While there is some child appeal, particularly in the second story, this title is likely to be of most interest to...

LOCOMOTIVE

A Polish children’s book from the 1930s is reissued in English for 21st-century readers.

Backmatter explains that author Tuwim was “asked to write three poems for children,” and the publisher, Przeworski, put them into a single book with illustrations by LeWitt and Him under the title Lokomotywa. The three poems are presented as separate stories: “Locomotive,” about a train and its cargo; “The Turnip,” a cumulative story about a farmer and a succession of characters who try to help him pull an enormous turnip from the ground, which some readers may recognize as the familiar Russian tale; and “The Birds' Radio” (here retitled “The Birds’ Broadcast”), about a group of quarrelsome birds’ “chirping, warbling and squawking.” While the text is rather long, and it seems that much of the poetic achievement is lost in translation, the bright lithographs present an eye-catching book that will likely be of interest to scholars and others interested in early- to mid-20th-century picture-book art. The influence of post-revolutionary Russian children’s book art is especially apparent.

While there is some child appeal, particularly in the second story, this title is likely to be of most interest to historians and scholars of the picture book . (Picture book. 5-adult)

Pub Date: Nov. 14, 2017

ISBN: 978-0-500-65097-4

Page Count: 47

Publisher: Thames & Hudson

Review Posted Online: Aug. 27, 2017

Kirkus Reviews Issue: Sept. 15, 2017

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Hee haw.

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THE WONKY DONKEY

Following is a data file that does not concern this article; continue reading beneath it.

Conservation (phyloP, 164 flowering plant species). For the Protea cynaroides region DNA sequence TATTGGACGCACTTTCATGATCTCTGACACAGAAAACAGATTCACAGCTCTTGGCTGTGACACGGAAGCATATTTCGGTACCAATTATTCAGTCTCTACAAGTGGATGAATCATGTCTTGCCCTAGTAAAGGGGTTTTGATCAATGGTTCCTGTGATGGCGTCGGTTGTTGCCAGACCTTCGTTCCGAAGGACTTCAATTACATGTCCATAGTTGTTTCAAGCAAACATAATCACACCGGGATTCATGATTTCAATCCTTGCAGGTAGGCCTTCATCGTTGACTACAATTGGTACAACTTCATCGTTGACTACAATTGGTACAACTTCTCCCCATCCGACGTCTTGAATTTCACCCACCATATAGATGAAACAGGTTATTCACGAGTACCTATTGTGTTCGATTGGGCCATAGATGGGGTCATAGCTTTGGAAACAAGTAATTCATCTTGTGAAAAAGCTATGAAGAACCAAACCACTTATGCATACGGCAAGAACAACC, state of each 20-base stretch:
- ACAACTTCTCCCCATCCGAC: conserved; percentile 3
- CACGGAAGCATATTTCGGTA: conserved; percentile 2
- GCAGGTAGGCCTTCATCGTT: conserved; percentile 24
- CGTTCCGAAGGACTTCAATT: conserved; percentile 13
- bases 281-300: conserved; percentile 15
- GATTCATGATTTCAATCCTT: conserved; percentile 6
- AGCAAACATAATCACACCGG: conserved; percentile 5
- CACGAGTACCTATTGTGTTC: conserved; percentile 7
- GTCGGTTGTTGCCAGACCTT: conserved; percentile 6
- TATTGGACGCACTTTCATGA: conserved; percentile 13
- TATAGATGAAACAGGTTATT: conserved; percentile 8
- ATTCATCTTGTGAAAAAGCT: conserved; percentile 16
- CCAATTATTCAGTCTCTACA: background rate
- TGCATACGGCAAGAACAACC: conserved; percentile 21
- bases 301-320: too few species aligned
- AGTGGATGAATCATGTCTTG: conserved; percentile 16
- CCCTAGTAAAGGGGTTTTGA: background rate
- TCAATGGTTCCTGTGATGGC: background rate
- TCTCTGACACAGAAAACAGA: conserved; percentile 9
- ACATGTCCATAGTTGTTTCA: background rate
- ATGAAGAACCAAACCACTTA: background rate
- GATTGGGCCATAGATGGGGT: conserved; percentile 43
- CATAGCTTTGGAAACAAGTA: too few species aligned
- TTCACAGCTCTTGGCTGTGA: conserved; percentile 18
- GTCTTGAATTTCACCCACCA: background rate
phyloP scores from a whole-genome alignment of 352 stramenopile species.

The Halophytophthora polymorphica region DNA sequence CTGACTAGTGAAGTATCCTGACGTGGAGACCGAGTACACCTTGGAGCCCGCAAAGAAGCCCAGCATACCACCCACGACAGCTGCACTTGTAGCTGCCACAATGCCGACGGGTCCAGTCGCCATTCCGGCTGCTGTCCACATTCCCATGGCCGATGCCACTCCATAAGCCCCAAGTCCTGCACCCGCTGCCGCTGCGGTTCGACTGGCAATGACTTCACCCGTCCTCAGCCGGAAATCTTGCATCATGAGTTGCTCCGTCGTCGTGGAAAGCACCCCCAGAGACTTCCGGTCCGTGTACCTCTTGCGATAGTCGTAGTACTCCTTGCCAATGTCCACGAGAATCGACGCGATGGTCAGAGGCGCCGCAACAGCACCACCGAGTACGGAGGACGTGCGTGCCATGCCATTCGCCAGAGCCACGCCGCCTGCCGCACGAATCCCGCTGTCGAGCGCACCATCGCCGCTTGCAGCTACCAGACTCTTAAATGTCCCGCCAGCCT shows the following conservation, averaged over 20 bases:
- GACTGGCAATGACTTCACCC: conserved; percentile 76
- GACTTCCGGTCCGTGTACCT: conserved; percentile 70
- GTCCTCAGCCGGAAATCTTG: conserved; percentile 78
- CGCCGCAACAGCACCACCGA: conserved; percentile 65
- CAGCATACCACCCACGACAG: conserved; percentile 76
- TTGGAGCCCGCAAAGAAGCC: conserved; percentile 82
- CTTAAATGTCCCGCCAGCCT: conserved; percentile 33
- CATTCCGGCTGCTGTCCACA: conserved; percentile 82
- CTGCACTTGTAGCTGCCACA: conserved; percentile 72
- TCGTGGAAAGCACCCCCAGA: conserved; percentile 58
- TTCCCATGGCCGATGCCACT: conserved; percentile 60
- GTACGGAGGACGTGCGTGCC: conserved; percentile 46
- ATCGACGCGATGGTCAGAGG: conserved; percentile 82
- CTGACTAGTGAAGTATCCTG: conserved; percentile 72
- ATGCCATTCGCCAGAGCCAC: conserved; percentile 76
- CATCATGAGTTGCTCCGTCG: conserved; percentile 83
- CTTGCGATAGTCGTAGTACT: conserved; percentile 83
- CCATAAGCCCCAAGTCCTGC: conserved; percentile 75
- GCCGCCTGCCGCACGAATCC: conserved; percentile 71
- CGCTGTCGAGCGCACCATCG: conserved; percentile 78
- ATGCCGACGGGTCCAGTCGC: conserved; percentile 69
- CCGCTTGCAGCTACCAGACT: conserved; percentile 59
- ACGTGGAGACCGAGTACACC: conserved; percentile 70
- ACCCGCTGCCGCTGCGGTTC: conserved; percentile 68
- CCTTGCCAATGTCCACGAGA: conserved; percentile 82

The print version of a knee-slapping cumulative ditty.

In the song, Smith meets a donkey on the road. It is three-legged, and so a “wonky donkey” that, on further examination, has but one eye and so is a “winky wonky donkey” with a taste for country music and therefore a “honky-tonky winky wonky donkey,” and so on to a final characterization as a “spunky hanky-panky cranky stinky-dinky lanky honky-tonky winky wonky donkey.” A free musical recording (of this version, anyway—the author’s website hints at an adults-only version of the song) is available from the publisher and elsewhere online. Even though the book has no included soundtrack, the sly, high-spirited, eye patch–sporting donkey that grins, winks, farts, and clumps its way through the song on a prosthetic metal hoof in Cowley’s informal watercolors supplies comical visual flourishes for the silly wordplay. Look for ready guffaws from young audiences, whether read or sung, though those attuned to disability stereotypes may find themselves wincing instead or as well.

Hee haw. (Picture book. 5-7)

Pub Date: May 1, 2010

ISBN: 978-0-545-26124-1

Page Count: 26

Publisher: Scholastic

Review Posted Online: Dec. 29, 2018

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Utterly believable, this bittersweet story, complete with an author’s note identifying the real Ivan, will inspire a new...

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THE ONE AND ONLY IVAN

How Ivan confronts his harrowing past yet stays true to his nature exemplifies everything youngsters need to know about courage.

Living in a "domain" of glass, metal and cement at the Big Top Mall, Ivan sometimes forgets whether to act like a gorilla or a human—except Ivan does not think much of humans. He describes their behavior as frantic, whereas he is a peaceful artist. Fittingly, Ivan narrates his tale in short, image-rich sentences and acute, sometimes humorous, observations that are all the more heartbreaking for their simple delivery. His sorrow is palpable, but he stoically endures the cruelty of humans until Ruby the baby elephant is abused. In a pivotal scene, Ivan finally admits his domain is a cage, and rather than let Ruby live and die in grim circumstances, he promises to save her. In order to express his plea in a painting, Ivan must bravely face buried memories of the lush jungle, his family and their brutal murder, which is recounted in a brief, powerful chapter sure to arouse readers’ passions. In a compelling ending, the more challenging question Applegate poses is whether or not Ivan will remember what it was like to be a gorilla. Spot art captures poignant moments throughout.

Utterly believable, this bittersweet story, complete with an author’s note identifying the real Ivan, will inspire a new generation of advocates. (author’s note) (Fiction. 8-12)

Pub Date: Jan. 17, 2012

ISBN: 978-0-06-199225-4

Page Count: 320

Publisher: Harper/HarperCollins

Review Posted Online: Sept. 28, 2011

Kirkus Reviews Issue: Oct. 15, 2011

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